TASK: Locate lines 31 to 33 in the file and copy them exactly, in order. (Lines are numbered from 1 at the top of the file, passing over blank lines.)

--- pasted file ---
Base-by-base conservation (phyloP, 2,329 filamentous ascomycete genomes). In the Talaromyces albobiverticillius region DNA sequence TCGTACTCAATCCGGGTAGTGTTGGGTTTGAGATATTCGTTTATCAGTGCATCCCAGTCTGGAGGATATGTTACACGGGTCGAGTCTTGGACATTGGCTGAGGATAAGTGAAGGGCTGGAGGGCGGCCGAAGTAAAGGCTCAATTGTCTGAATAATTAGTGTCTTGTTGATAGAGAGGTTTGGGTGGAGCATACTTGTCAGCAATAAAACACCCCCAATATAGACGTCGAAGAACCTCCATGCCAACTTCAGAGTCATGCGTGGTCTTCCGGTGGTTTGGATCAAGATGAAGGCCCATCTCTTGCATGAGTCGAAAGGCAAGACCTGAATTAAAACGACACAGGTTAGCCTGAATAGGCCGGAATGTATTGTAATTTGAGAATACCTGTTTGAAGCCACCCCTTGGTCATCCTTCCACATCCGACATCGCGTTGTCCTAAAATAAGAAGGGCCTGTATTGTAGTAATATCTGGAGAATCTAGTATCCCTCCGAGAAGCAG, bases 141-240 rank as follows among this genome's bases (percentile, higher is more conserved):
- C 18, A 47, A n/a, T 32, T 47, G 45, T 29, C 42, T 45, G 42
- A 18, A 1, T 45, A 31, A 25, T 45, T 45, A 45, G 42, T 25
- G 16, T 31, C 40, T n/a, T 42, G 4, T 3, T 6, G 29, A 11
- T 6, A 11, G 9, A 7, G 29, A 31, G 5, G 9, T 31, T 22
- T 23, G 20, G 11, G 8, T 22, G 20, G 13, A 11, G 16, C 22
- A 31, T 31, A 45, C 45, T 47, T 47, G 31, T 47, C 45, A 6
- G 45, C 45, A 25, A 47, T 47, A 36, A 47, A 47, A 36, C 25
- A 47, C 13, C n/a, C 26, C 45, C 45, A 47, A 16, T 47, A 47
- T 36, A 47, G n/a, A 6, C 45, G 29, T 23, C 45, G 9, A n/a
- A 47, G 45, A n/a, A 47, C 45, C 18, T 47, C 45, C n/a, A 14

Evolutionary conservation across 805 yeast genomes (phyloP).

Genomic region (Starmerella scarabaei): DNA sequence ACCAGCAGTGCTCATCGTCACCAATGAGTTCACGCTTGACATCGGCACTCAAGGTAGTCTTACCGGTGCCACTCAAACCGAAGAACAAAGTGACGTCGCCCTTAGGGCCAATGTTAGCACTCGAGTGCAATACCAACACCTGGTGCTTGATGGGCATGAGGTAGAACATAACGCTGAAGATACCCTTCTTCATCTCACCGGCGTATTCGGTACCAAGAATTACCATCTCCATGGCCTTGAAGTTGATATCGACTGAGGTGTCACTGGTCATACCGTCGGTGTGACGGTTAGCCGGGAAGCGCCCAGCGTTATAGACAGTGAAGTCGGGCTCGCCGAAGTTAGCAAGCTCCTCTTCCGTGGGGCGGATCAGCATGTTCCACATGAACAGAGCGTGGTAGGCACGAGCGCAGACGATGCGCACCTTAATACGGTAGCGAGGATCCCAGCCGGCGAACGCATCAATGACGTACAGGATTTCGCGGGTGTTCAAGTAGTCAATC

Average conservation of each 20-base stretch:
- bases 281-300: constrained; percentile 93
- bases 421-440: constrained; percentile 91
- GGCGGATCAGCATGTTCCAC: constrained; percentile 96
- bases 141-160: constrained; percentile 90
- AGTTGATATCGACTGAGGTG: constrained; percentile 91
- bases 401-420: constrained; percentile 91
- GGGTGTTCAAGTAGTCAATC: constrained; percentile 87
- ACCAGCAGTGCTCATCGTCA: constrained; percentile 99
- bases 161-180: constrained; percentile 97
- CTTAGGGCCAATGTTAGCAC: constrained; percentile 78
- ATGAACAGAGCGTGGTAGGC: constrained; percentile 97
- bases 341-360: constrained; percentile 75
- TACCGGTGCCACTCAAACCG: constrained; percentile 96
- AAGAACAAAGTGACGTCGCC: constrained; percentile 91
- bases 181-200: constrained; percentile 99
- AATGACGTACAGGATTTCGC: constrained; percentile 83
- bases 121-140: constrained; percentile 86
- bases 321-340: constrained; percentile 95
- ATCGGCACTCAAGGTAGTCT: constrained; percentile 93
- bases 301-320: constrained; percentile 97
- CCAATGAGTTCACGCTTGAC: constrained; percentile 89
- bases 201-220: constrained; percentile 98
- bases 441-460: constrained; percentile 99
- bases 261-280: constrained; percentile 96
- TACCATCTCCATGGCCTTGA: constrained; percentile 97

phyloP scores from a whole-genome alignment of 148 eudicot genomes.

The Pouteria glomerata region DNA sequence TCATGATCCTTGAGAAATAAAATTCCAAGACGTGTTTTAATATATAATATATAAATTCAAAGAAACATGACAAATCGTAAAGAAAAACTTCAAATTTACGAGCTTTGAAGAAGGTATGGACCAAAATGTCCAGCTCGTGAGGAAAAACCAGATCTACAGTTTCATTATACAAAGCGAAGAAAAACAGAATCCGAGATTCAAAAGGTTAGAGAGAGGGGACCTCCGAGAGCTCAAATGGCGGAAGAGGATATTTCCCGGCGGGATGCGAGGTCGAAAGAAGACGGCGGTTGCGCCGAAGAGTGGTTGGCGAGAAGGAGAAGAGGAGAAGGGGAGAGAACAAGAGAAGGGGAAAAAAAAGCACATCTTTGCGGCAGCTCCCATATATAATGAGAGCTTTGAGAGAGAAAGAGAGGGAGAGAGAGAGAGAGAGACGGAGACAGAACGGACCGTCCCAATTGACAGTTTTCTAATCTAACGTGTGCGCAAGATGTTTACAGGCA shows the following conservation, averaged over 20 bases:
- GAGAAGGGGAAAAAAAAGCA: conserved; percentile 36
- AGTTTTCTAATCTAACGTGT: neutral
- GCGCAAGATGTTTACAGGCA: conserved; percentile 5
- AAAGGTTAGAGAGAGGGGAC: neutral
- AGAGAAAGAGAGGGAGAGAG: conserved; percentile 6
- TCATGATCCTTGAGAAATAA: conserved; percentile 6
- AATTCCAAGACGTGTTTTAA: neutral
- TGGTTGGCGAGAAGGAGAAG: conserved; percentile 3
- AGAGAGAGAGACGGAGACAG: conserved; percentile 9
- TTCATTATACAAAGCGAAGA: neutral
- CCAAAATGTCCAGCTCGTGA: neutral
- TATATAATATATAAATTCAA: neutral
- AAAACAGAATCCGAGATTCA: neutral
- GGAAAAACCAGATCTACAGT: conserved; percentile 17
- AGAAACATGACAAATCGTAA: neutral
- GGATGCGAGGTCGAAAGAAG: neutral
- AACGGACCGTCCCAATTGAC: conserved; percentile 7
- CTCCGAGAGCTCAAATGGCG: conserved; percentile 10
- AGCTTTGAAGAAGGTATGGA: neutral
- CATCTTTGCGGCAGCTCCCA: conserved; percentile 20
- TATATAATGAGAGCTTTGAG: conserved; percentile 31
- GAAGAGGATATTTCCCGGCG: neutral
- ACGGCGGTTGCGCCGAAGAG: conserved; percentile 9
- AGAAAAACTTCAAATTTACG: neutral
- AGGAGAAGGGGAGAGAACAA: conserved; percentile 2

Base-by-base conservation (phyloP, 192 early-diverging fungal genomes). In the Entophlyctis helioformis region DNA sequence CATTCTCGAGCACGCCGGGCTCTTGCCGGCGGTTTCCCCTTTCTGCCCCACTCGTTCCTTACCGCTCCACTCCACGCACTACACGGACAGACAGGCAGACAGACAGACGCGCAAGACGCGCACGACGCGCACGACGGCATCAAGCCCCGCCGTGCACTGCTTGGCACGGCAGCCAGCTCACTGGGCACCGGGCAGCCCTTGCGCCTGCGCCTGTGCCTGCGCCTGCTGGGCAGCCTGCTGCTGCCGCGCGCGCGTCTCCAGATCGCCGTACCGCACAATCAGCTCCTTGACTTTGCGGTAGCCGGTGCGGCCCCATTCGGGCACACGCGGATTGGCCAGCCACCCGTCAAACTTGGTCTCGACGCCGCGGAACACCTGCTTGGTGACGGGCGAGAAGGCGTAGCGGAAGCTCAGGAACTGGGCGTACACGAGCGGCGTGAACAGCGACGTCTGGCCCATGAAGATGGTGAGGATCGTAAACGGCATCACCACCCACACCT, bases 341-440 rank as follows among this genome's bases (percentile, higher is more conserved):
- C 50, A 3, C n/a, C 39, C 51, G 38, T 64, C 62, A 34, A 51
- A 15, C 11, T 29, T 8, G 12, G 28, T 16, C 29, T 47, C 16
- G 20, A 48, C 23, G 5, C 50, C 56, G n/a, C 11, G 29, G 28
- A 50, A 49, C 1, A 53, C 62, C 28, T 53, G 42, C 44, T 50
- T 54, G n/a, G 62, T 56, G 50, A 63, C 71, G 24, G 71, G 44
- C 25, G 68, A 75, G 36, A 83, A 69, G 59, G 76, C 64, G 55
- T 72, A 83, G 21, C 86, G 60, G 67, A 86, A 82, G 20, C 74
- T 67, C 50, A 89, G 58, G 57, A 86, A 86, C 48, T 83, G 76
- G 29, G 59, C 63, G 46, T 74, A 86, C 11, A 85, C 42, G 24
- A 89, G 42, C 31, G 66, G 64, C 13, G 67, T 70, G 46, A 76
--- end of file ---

- bases 121-140: constrained; percentile 86
- bases 321-340: constrained; percentile 95
- ATCGGCACTCAAGGTAGTCT: constrained; percentile 93